Ordorf v. Paul Revere Life Insurance Company, 404 F.3d 510 (1st Cir. 2005).

Ordorf v. Paul Revere Life Insurance Company, 404 F.3d 510 (1st Cir. 2005). Plaintiff appealed the district court’s denial of benefits on de novo review of an ‘own occupation’ disability policy.  He started benefits in 1995 for drug dependency but was limited to three years of benefits for that condition.  Before benefits ended for that reason he informed defendant he was disabled due to back problems.   Plaintiff treated for back injuries beginning in 1976.  He did have objective evidence of disc disease and had multiple treatments over the years.  The question for the first circuit was what is entailed in a de novo review.  Firestone v. Bruch, 489 U.S. 101 (1989) makes clear that in plan language disputes no deference is given and courts should apply the normal rules for contract interpretation.  But it also includes a conclusion to deny benefits based on a set of facts.  The court agreed with the plaintiff that the correct standard is whether, upon a full review of the administrative record, the decision of the administrator was correct.  De novo review generally consists of the court’s independent weighing of the facts and opinions in the record to determine whether the claimant has met his burden of showing that he is disabled within the meaning of the policy.  Plaintiff bears the burden of making a showing sufficient to establish a violation of ERISA.  GRE Ins. Group v. Met. Boston Hous., 61 F.3d 79, 81 (1st Cir. 1995).  As in deferential review, see Liston v. Unum, 330 F.3d 19 (1st Cir. 2003) on de novo review, the focus of judicial review is ordinarily the record made before the administrator and at least some very good reason is needed to overcome that preference.  After an exhaustive review of the medical history and other facts, the court concluded that Plaintiff did not meet his burden because he worked for years despite back pain and treatment, he originally became disabled for drug dependency, his back pain was controllable even after he went out on disability, his recreational life was inconsistent with his claim, the SSA decision did not establish disability due to back problems alone and his claim based on the back disability came only after he expressed concerns with work issues as he started to cope with the idea of getting cut off from benefits based on the drug disability limitation.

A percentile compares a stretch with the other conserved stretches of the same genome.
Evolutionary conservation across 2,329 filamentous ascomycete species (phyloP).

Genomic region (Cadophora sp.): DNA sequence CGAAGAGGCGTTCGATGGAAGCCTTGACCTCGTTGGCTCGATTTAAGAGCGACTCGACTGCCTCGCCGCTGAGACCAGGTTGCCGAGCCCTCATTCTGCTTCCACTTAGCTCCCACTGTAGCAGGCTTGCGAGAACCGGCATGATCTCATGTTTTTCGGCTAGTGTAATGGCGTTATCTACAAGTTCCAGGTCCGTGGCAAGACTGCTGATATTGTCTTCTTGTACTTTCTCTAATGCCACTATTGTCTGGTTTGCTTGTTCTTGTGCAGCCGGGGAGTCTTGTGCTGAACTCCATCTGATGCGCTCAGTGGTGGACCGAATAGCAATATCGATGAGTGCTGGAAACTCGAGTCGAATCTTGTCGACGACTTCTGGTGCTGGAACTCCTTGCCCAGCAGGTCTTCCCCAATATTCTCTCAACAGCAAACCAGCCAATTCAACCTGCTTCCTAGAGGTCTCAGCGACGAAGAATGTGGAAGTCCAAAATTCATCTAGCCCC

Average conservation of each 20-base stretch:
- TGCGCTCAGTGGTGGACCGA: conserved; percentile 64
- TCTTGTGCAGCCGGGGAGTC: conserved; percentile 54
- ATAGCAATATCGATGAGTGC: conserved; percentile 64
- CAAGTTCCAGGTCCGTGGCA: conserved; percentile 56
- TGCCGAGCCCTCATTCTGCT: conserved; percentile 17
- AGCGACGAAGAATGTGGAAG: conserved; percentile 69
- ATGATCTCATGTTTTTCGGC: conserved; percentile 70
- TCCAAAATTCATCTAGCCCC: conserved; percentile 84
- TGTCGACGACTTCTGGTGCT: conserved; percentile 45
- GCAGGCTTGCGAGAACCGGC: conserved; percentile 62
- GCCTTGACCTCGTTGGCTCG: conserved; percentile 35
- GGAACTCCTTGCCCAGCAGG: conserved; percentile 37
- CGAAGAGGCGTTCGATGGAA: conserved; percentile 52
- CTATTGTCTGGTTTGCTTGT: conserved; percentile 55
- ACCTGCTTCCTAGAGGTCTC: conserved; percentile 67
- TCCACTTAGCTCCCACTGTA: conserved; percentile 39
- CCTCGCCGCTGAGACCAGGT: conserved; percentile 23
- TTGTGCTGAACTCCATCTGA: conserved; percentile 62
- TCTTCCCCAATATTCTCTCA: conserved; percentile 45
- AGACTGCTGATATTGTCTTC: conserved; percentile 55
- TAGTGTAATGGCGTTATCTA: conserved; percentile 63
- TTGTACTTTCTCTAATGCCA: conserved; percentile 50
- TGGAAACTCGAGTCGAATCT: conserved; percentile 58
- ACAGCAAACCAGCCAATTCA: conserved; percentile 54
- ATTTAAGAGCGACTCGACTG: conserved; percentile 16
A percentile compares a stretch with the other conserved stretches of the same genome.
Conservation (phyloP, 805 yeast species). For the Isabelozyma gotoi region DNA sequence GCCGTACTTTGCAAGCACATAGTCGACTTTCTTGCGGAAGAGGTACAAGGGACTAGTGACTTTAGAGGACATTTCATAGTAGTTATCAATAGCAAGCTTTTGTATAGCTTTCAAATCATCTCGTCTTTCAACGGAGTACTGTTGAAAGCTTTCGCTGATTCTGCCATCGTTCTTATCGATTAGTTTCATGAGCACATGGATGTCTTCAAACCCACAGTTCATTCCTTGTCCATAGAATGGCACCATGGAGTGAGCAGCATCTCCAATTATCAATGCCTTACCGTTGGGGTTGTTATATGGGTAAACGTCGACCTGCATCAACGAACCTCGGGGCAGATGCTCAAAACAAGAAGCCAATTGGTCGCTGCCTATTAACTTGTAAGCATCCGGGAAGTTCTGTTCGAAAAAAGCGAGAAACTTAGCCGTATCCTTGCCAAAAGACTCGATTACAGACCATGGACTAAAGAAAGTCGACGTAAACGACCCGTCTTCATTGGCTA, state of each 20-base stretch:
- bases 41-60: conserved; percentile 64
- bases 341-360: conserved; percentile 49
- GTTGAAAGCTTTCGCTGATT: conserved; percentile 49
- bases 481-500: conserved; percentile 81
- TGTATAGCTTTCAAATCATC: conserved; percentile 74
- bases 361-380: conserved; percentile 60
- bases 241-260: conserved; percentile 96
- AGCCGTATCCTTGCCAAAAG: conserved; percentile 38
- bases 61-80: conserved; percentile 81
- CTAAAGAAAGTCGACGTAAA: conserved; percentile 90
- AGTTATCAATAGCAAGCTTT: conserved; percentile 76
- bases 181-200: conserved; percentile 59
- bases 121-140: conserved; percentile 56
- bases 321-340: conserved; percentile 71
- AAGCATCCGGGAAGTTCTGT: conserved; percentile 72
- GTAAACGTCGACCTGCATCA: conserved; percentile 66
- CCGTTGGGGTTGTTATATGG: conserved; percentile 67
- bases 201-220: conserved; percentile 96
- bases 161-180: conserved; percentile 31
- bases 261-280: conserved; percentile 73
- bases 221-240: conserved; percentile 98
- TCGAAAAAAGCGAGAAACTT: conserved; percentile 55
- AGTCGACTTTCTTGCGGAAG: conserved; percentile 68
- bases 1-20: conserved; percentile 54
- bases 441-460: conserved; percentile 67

Other notable rules and statements.  The plan is limited to the grounds of denial it articulates to the claimant.  Citing Glista v. Unum Life Ins. Co., 378 F.3d 113, 128-29 (1st Cir. 2004).  (It’s hard to see how this applies to de novo review).  Summary judgment is just a vehicle for deciding the issue.  Liston v. Unum, 330 F.3d 19 (1st Cir. 2003).  The fact that judicial review is de novo does not itself entitle a claimant to a trial or to put on new evidence. 

Jane Doe v. Harvard Pilgram, 2018 WL 4237288 (1st Cir.).

Jane Doe v. Harvard Pilgram, 2018 WL 4237288 (1st Cir.). Health benefits case in which participant was admitted to a mental health facility.  HPHC paid for the initial stay, then denied coverage for additional time.  Then she was readmitted and HPHC paid again.  Plaintiff sued after an unsuccessful appeal where she said the record was incomplete.  After suit was filed, HPHC told Plaintiff she had additional claims whose administrative remedies had not been exhausted.  The parties agreed to a post lawsuit review during which time Plaintiff submitted more evidence.  After HPHC denied that review HPHC filed an updated administrative record that did not include anything submitted after the final denial before suit was filed.  Plaintiff filed a motion to expand the record.  The district court denied it and found for HPHC.  Plaintiff appealed to the first circuit.